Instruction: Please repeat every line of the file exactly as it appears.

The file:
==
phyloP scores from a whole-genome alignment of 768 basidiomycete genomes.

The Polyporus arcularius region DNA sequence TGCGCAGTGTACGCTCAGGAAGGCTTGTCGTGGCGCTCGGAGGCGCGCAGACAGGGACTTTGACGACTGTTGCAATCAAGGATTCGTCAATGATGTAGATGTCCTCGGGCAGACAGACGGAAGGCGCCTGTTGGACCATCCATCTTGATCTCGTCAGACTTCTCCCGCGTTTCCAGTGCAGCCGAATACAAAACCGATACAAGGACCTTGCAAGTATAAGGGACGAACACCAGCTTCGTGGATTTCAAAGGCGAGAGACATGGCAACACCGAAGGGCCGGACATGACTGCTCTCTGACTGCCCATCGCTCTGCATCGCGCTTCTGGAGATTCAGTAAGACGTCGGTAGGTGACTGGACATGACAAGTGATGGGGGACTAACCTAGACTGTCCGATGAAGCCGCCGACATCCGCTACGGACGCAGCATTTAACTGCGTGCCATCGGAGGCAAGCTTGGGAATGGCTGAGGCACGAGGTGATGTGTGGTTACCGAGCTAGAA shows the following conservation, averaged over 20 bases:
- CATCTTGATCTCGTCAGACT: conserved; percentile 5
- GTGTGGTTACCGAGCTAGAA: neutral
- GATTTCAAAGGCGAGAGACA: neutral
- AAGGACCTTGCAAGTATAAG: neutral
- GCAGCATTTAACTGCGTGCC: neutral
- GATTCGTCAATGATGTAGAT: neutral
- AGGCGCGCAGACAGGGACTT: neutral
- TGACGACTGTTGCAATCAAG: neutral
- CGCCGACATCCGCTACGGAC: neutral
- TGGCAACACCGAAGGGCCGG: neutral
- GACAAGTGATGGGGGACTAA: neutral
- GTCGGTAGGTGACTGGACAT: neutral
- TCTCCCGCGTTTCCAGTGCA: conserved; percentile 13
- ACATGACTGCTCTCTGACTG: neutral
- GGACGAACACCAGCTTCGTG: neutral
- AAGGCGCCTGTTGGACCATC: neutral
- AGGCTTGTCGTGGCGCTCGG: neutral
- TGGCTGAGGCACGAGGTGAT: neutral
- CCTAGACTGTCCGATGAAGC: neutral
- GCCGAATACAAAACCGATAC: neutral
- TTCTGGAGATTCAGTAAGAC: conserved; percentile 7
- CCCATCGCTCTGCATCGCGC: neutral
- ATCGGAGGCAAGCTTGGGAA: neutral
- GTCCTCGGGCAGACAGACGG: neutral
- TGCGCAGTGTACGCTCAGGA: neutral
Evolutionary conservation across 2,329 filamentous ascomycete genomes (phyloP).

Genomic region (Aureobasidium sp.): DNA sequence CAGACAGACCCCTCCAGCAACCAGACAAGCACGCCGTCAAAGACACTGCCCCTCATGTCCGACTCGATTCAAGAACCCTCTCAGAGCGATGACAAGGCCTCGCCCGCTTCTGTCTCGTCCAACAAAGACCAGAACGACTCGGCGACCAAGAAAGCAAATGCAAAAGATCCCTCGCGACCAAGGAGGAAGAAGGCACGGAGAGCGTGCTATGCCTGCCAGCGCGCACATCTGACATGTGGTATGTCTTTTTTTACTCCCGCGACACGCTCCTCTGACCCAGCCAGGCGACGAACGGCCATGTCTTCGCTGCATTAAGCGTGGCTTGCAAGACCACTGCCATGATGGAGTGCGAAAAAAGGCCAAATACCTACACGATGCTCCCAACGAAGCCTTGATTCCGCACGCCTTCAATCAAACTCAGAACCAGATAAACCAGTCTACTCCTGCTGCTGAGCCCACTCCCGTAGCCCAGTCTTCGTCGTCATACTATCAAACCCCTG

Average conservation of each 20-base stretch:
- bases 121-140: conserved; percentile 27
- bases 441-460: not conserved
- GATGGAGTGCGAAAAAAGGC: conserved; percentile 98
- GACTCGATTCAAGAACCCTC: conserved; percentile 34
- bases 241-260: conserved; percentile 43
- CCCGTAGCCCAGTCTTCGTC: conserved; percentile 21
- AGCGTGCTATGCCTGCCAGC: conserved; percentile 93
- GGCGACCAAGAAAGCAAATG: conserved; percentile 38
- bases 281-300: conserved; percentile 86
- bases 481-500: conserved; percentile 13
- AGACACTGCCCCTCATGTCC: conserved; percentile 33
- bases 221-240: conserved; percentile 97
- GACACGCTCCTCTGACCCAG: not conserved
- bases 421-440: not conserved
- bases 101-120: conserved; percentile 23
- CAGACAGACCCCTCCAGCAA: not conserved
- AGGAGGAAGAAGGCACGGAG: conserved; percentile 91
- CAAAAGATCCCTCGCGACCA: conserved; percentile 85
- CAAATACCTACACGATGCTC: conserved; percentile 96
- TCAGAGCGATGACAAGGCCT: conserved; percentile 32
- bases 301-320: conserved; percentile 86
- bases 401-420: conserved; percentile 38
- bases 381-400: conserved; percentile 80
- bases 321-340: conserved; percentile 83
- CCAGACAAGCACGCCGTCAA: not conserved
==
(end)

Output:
phyloP scores from a whole-genome alignment of 768 basidiomycete genomes.

The Polyporus arcularius region DNA sequence TGCGCAGTGTACGCTCAGGAAGGCTTGTCGTGGCGCTCGGAGGCGCGCAGACAGGGACTTTGACGACTGTTGCAATCAAGGATTCGTCAATGATGTAGATGTCCTCGGGCAGACAGACGGAAGGCGCCTGTTGGACCATCCATCTTGATCTCGTCAGACTTCTCCCGCGTTTCCAGTGCAGCCGAATACAAAACCGATACAAGGACCTTGCAAGTATAAGGGACGAACACCAGCTTCGTGGATTTCAAAGGCGAGAGACATGGCAACACCGAAGGGCCGGACATGACTGCTCTCTGACTGCCCATCGCTCTGCATCGCGCTTCTGGAGATTCAGTAAGACGTCGGTAGGTGACTGGACATGACAAGTGATGGGGGACTAACCTAGACTGTCCGATGAAGCCGCCGACATCCGCTACGGACGCAGCATTTAACTGCGTGCCATCGGAGGCAAGCTTGGGAATGGCTGAGGCACGAGGTGATGTGTGGTTACCGAGCTAGAA shows the following conservation, averaged over 20 bases:
- CATCTTGATCTCGTCAGACT: conserved; percentile 5
- GTGTGGTTACCGAGCTAGAA: neutral
- GATTTCAAAGGCGAGAGACA: neutral
- AAGGACCTTGCAAGTATAAG: neutral
- GCAGCATTTAACTGCGTGCC: neutral
- GATTCGTCAATGATGTAGAT: neutral
- AGGCGCGCAGACAGGGACTT: neutral
- TGACGACTGTTGCAATCAAG: neutral
- CGCCGACATCCGCTACGGAC: neutral
- TGGCAACACCGAAGGGCCGG: neutral
- GACAAGTGATGGGGGACTAA: neutral
- GTCGGTAGGTGACTGGACAT: neutral
- TCTCCCGCGTTTCCAGTGCA: conserved; percentile 13
- ACATGACTGCTCTCTGACTG: neutral
- GGACGAACACCAGCTTCGTG: neutral
- AAGGCGCCTGTTGGACCATC: neutral
- AGGCTTGTCGTGGCGCTCGG: neutral
- TGGCTGAGGCACGAGGTGAT: neutral
- CCTAGACTGTCCGATGAAGC: neutral
- GCCGAATACAAAACCGATAC: neutral
- TTCTGGAGATTCAGTAAGAC: conserved; percentile 7
- CCCATCGCTCTGCATCGCGC: neutral
- ATCGGAGGCAAGCTTGGGAA: neutral
- GTCCTCGGGCAGACAGACGG: neutral
- TGCGCAGTGTACGCTCAGGA: neutral
Evolutionary conservation across 2,329 filamentous ascomycete genomes (phyloP).

Genomic region (Aureobasidium sp.): DNA sequence CAGACAGACCCCTCCAGCAACCAGACAAGCACGCCGTCAAAGACACTGCCCCTCATGTCCGACTCGATTCAAGAACCCTCTCAGAGCGATGACAAGGCCTCGCCCGCTTCTGTCTCGTCCAACAAAGACCAGAACGACTCGGCGACCAAGAAAGCAAATGCAAAAGATCCCTCGCGACCAAGGAGGAAGAAGGCACGGAGAGCGTGCTATGCCTGCCAGCGCGCACATCTGACATGTGGTATGTCTTTTTTTACTCCCGCGACACGCTCCTCTGACCCAGCCAGGCGACGAACGGCCATGTCTTCGCTGCATTAAGCGTGGCTTGCAAGACCACTGCCATGATGGAGTGCGAAAAAAGGCCAAATACCTACACGATGCTCCCAACGAAGCCTTGATTCCGCACGCCTTCAATCAAACTCAGAACCAGATAAACCAGTCTACTCCTGCTGCTGAGCCCACTCCCGTAGCCCAGTCTTCGTCGTCATACTATCAAACCCCTG

Average conservation of each 20-base stretch:
- bases 121-140: conserved; percentile 27
- bases 441-460: not conserved
- GATGGAGTGCGAAAAAAGGC: conserved; percentile 98
- GACTCGATTCAAGAACCCTC: conserved; percentile 34
- bases 241-260: conserved; percentile 43
- CCCGTAGCCCAGTCTTCGTC: conserved; percentile 21
- AGCGTGCTATGCCTGCCAGC: conserved; percentile 93
- GGCGACCAAGAAAGCAAATG: conserved; percentile 38
- bases 281-300: conserved; percentile 86
- bases 481-500: conserved; percentile 13
- AGACACTGCCCCTCATGTCC: conserved; percentile 33
- bases 221-240: conserved; percentile 97
- GACACGCTCCTCTGACCCAG: not conserved
- bases 421-440: not conserved
- bases 101-120: conserved; percentile 23
- CAGACAGACCCCTCCAGCAA: not conserved
- AGGAGGAAGAAGGCACGGAG: conserved; percentile 91
- CAAAAGATCCCTCGCGACCA: conserved; percentile 85
- CAAATACCTACACGATGCTC: conserved; percentile 96
- TCAGAGCGATGACAAGGCCT: conserved; percentile 32
- bases 301-320: conserved; percentile 86
- bases 401-420: conserved; percentile 38
- bases 381-400: conserved; percentile 80
- bases 321-340: conserved; percentile 83
- CCAGACAAGCACGCCGTCAA: not conserved